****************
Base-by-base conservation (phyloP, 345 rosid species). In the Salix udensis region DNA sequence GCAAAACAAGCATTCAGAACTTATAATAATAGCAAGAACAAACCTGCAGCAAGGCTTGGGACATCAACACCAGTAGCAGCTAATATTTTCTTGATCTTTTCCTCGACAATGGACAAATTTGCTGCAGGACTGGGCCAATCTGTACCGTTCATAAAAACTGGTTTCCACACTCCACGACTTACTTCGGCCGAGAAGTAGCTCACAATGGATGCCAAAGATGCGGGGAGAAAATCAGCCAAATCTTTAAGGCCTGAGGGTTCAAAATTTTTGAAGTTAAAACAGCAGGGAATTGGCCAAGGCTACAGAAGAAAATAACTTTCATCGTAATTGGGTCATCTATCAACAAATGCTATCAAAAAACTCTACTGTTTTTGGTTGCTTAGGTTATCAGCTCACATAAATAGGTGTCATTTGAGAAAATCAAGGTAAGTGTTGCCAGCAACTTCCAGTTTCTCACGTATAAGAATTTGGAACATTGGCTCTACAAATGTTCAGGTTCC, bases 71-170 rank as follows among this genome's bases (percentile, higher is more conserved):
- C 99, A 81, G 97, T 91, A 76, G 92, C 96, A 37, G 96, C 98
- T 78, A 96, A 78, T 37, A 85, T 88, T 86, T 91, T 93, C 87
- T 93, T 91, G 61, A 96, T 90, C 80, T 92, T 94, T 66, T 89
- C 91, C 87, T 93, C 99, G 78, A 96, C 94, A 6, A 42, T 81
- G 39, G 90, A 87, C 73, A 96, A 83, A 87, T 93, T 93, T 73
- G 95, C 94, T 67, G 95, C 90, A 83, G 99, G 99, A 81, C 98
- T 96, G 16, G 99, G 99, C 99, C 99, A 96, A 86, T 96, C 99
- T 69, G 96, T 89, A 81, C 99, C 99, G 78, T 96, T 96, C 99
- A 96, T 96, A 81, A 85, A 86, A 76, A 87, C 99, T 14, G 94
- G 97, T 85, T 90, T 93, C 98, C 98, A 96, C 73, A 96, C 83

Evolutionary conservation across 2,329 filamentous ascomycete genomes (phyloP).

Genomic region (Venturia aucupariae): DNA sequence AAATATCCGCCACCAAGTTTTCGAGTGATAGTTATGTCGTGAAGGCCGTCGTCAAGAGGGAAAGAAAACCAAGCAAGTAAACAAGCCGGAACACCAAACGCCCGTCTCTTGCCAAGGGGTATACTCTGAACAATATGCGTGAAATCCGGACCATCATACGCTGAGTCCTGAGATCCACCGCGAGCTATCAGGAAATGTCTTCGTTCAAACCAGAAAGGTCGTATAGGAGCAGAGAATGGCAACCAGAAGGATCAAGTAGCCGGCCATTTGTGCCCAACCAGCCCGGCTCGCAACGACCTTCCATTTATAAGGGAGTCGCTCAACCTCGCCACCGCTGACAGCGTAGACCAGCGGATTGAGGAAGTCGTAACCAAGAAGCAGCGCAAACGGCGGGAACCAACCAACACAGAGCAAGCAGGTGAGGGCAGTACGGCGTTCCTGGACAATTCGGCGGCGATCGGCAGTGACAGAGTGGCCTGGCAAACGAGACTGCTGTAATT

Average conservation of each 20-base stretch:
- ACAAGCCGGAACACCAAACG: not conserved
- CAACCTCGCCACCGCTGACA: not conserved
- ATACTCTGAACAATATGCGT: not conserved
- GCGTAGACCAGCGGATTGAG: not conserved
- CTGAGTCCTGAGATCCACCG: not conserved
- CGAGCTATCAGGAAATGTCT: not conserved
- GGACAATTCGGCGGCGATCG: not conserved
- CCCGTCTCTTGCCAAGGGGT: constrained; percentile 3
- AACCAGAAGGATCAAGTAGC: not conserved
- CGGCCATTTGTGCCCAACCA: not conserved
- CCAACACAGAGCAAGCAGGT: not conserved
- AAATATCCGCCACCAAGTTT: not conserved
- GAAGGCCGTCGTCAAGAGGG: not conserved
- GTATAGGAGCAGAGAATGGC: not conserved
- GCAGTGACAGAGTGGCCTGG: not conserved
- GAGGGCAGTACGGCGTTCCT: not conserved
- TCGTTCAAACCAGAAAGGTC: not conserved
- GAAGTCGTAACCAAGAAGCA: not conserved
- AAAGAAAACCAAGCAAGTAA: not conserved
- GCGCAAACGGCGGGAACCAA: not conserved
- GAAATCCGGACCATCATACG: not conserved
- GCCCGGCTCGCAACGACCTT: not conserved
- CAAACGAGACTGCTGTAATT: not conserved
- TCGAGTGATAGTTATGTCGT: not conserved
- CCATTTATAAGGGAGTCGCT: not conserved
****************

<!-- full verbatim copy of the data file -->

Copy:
Base-by-base conservation (phyloP, 345 rosid species). In the Salix udensis region DNA sequence GCAAAACAAGCATTCAGAACTTATAATAATAGCAAGAACAAACCTGCAGCAAGGCTTGGGACATCAACACCAGTAGCAGCTAATATTTTCTTGATCTTTTCCTCGACAATGGACAAATTTGCTGCAGGACTGGGCCAATCTGTACCGTTCATAAAAACTGGTTTCCACACTCCACGACTTACTTCGGCCGAGAAGTAGCTCACAATGGATGCCAAAGATGCGGGGAGAAAATCAGCCAAATCTTTAAGGCCTGAGGGTTCAAAATTTTTGAAGTTAAAACAGCAGGGAATTGGCCAAGGCTACAGAAGAAAATAACTTTCATCGTAATTGGGTCATCTATCAACAAATGCTATCAAAAAACTCTACTGTTTTTGGTTGCTTAGGTTATCAGCTCACATAAATAGGTGTCATTTGAGAAAATCAAGGTAAGTGTTGCCAGCAACTTCCAGTTTCTCACGTATAAGAATTTGGAACATTGGCTCTACAAATGTTCAGGTTCC, bases 71-170 rank as follows among this genome's bases (percentile, higher is more conserved):
- C 99, A 81, G 97, T 91, A 76, G 92, C 96, A 37, G 96, C 98
- T 78, A 96, A 78, T 37, A 85, T 88, T 86, T 91, T 93, C 87
- T 93, T 91, G 61, A 96, T 90, C 80, T 92, T 94, T 66, T 89
- C 91, C 87, T 93, C 99, G 78, A 96, C 94, A 6, A 42, T 81
- G 39, G 90, A 87, C 73, A 96, A 83, A 87, T 93, T 93, T 73
- G 95, C 94, T 67, G 95, C 90, A 83, G 99, G 99, A 81, C 98
- T 96, G 16, G 99, G 99, C 99, C 99, A 96, A 86, T 96, C 99
- T 69, G 96, T 89, A 81, C 99, C 99, G 78, T 96, T 96, C 99
- A 96, T 96, A 81, A 85, A 86, A 76, A 87, C 99, T 14, G 94
- G 97, T 85, T 90, T 93, C 98, C 98, A 96, C 73, A 96, C 83

Evolutionary conservation across 2,329 filamentous ascomycete genomes (phyloP).

Genomic region (Venturia aucupariae): DNA sequence AAATATCCGCCACCAAGTTTTCGAGTGATAGTTATGTCGTGAAGGCCGTCGTCAAGAGGGAAAGAAAACCAAGCAAGTAAACAAGCCGGAACACCAAACGCCCGTCTCTTGCCAAGGGGTATACTCTGAACAATATGCGTGAAATCCGGACCATCATACGCTGAGTCCTGAGATCCACCGCGAGCTATCAGGAAATGTCTTCGTTCAAACCAGAAAGGTCGTATAGGAGCAGAGAATGGCAACCAGAAGGATCAAGTAGCCGGCCATTTGTGCCCAACCAGCCCGGCTCGCAACGACCTTCCATTTATAAGGGAGTCGCTCAACCTCGCCACCGCTGACAGCGTAGACCAGCGGATTGAGGAAGTCGTAACCAAGAAGCAGCGCAAACGGCGGGAACCAACCAACACAGAGCAAGCAGGTGAGGGCAGTACGGCGTTCCTGGACAATTCGGCGGCGATCGGCAGTGACAGAGTGGCCTGGCAAACGAGACTGCTGTAATT

Average conservation of each 20-base stretch:
- ACAAGCCGGAACACCAAACG: not conserved
- CAACCTCGCCACCGCTGACA: not conserved
- ATACTCTGAACAATATGCGT: not conserved
- GCGTAGACCAGCGGATTGAG: not conserved
- CTGAGTCCTGAGATCCACCG: not conserved
- CGAGCTATCAGGAAATGTCT: not conserved
- GGACAATTCGGCGGCGATCG: not conserved
- CCCGTCTCTTGCCAAGGGGT: constrained; percentile 3
- AACCAGAAGGATCAAGTAGC: not conserved
- CGGCCATTTGTGCCCAACCA: not conserved
- CCAACACAGAGCAAGCAGGT: not conserved
- AAATATCCGCCACCAAGTTT: not conserved
- GAAGGCCGTCGTCAAGAGGG: not conserved
- GTATAGGAGCAGAGAATGGC: not conserved
- GCAGTGACAGAGTGGCCTGG: not conserved
- GAGGGCAGTACGGCGTTCCT: not conserved
- TCGTTCAAACCAGAAAGGTC: not conserved
- GAAGTCGTAACCAAGAAGCA: not conserved
- AAAGAAAACCAAGCAAGTAA: not conserved
- GCGCAAACGGCGGGAACCAA: not conserved
- GAAATCCGGACCATCATACG: not conserved
- GCCCGGCTCGCAACGACCTT: not conserved
- CAAACGAGACTGCTGTAATT: not conserved
- TCGAGTGATAGTTATGTCGT: not conserved
- CCATTTATAAGGGAGTCGCT: not conserved